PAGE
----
Monday, January 17, 2011

Managing the webspace

I had intended to ignore the latest Boris Johnson effluvia - not unusual for me, as most readers know I am not a fan. His much vaunted "intelligence" is, I believe, grossly over-rated. Too many people, in my view, mistake low cunning, honed by years in a political environment, for intelligence.

However, numerous e-mails and other contacts, plus an analysis on Witterings from Witney persuaded me to look at it, as it addresses the vexed question of the comments sections on The Daily Telegraph. It appears that the anarchy, ill-temper, and outright trollery that we experience is considered acceptable by Johnson, but approval of any such view should be tempered by several consideration.

Firstly, and rather unfortunately, Johnson displays his usual quotient of ignorance, confusing the "blogosphere" with the "commentariat". The man refers to the comments by the former and actually believes that the low-grade comment section to his articles is part of the "blogosphere". As an aside, the confusion, in itself, is so fundamental that it merely demonstrates why, as a commentator, Johnson is a waste of space - not worth the time spent reading him.

More crucially, Johnson might find the anarchy on his comments acceptable, but then he so rarely writes anything which merits a sensible comment that one can understand his relaxed attitude. But the fact of the matter is that the newspaper's comment sections are unmanaged space. Most of the postings are the equivalent of graffiti and litter found in an unloved council tower block in some inner city estate.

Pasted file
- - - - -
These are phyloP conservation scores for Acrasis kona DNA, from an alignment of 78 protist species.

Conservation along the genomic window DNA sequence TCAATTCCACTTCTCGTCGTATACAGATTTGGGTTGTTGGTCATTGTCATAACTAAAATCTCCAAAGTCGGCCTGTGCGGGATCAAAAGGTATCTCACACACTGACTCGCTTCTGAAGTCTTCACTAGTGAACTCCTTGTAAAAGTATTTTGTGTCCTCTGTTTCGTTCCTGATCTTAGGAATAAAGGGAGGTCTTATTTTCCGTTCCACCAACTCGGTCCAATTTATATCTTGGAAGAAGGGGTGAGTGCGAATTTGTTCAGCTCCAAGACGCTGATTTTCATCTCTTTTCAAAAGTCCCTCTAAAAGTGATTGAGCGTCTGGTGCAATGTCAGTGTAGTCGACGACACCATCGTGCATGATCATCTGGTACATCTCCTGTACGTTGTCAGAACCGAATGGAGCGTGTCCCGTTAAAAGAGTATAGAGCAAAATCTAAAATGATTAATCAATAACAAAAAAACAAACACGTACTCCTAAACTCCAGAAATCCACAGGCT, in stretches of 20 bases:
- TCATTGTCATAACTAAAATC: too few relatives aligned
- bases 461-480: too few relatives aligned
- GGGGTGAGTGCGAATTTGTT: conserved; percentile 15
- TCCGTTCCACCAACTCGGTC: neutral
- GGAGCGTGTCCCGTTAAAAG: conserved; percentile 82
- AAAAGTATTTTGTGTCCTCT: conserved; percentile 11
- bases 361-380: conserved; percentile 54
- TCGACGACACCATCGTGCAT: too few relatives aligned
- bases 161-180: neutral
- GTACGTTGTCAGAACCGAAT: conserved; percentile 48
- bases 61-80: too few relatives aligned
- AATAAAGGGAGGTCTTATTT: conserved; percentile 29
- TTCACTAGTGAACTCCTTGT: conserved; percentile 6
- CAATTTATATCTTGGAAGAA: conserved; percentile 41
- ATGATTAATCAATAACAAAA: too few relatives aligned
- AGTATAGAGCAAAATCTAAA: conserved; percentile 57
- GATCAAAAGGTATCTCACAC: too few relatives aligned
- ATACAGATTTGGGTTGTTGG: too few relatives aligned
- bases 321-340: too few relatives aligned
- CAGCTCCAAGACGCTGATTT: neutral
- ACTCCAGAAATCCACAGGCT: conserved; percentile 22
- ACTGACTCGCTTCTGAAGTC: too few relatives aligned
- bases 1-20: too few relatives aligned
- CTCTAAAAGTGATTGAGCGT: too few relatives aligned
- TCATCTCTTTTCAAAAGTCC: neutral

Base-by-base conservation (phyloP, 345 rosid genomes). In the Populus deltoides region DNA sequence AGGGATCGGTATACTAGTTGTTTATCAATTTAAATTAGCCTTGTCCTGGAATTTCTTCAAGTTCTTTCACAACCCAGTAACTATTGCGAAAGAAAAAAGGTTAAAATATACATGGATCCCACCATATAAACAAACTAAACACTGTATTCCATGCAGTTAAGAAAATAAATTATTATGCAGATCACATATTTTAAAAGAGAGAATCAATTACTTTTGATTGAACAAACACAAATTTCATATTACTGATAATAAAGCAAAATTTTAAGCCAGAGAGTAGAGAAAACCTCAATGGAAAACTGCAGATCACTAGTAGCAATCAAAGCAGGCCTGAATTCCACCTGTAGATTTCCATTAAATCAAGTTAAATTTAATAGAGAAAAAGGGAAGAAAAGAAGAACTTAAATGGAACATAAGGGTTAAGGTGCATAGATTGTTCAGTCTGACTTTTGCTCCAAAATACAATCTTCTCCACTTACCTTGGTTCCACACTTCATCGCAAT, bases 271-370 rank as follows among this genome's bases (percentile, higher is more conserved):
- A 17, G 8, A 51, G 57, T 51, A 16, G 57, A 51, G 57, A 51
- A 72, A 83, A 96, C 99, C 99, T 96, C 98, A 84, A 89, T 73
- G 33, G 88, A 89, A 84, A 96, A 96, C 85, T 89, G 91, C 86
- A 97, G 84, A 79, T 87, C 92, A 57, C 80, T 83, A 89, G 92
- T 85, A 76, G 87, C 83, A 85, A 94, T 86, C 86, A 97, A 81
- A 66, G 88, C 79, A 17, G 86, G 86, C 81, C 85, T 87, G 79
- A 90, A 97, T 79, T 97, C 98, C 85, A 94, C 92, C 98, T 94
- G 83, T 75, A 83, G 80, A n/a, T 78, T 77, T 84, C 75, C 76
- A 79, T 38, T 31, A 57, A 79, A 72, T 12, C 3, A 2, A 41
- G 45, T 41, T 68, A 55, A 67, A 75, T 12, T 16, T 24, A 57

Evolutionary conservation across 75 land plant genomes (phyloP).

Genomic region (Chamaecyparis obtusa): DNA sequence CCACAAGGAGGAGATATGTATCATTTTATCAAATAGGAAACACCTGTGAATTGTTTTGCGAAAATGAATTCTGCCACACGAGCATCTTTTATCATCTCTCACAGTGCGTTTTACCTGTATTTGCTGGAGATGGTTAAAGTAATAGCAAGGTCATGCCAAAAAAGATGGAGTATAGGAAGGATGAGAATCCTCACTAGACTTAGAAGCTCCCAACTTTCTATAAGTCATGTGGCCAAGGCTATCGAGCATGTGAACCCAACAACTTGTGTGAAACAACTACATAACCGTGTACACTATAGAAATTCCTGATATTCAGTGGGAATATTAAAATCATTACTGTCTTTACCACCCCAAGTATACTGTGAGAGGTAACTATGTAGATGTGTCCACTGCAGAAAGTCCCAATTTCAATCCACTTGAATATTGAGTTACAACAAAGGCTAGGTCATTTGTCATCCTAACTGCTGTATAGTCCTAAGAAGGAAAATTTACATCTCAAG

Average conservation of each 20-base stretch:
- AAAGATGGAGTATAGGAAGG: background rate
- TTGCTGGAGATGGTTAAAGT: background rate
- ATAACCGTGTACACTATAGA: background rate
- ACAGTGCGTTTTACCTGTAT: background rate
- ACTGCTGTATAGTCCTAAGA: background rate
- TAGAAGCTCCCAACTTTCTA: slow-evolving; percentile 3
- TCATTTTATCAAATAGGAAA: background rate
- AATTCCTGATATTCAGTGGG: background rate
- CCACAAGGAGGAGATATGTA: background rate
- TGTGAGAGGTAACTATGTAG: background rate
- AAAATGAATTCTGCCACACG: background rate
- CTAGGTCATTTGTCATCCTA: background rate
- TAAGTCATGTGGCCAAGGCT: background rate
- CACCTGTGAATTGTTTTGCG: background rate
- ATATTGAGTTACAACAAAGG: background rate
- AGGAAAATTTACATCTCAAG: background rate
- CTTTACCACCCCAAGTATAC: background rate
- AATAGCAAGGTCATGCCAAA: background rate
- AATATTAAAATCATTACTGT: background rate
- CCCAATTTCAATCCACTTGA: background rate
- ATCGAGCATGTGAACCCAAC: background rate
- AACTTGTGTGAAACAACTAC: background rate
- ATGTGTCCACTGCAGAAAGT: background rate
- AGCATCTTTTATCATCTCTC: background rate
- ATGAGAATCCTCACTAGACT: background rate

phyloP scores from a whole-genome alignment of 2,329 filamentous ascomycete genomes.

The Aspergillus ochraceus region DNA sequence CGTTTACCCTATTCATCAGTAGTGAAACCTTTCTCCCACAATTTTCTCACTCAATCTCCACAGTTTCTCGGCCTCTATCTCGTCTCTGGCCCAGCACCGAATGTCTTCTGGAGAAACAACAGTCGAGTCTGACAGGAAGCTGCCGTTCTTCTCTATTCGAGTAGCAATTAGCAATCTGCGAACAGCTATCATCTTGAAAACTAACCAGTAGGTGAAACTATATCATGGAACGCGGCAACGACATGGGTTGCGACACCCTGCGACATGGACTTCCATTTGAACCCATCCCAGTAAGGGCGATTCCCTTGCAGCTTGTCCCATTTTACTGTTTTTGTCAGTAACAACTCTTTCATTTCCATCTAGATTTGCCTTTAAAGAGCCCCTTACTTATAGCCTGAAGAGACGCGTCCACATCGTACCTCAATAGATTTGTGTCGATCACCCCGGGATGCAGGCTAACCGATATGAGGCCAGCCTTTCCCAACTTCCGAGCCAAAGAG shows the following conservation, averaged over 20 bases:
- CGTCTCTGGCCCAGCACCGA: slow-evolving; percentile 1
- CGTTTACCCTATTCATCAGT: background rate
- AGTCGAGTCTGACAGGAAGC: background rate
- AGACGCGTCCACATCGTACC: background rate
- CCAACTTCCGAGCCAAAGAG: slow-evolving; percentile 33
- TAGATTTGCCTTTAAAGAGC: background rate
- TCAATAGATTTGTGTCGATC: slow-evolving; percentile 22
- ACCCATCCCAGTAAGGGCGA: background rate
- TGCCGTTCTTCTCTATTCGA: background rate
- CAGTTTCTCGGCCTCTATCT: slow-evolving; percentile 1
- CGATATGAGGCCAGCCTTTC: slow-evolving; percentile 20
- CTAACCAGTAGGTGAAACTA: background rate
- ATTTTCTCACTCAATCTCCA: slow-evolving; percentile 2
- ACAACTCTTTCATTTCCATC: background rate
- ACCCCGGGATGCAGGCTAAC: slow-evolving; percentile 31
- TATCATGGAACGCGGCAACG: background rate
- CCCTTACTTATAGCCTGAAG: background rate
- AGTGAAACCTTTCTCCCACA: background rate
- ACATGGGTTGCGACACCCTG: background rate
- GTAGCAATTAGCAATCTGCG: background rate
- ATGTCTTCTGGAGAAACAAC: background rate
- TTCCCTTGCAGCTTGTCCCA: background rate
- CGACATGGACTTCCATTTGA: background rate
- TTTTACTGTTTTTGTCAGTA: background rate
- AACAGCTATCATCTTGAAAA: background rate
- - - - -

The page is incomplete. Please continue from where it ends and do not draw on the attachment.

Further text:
The management, unwilling to fund proper moderation, have outsourced the function, where they are subject to the lightest touch by contract staff who have neither the time nor the commitment to do anything effective.

That is not to say that we need to go down the route taken by The Guardian with its Komment Macht Frei and other web pages. In their own way, they have made just as big a mess as the others, applying excessive control. But there is a need to allow entertaining and readable comments, without their being drowned out by trolls, idiots and spammers. Intelligent and sensitive moderation is needed.

Strangely, on the blogosphere, we tend to manage things better – but the reason is probably that The Telegraph management wants it both ways. They want the traffic, to maximise their advertisement income, but they are not willing to plough some of the money back into managing and developing the space.

On the Booker column, however, it has left us near despair, as the trolls attempt to hijack the space and dominate the discussion, creating as we remarked earlier, a very significant problem. And, despite the buffoonery of Johnson, it is a problem and will remain so. Privately, The Telegraph management – and especially their ever-so-clever website managers - have admitted defeat. They have waved their piece of paper and ceded the space to the trolls.

So, instead of action, they wheel out Boris Johnson as the apologist, to make a few inane comments, tempered with his usual brand of buffoonery – which does not conceal a higher intelligence – and then consider their readers well served. But look hard at the comments and you will see that, despite the massive numbers, the actual number of people posting is very small, with a large proportion being trolls.

And that is why the MSM is going downhill. They can't even manage their own webspace.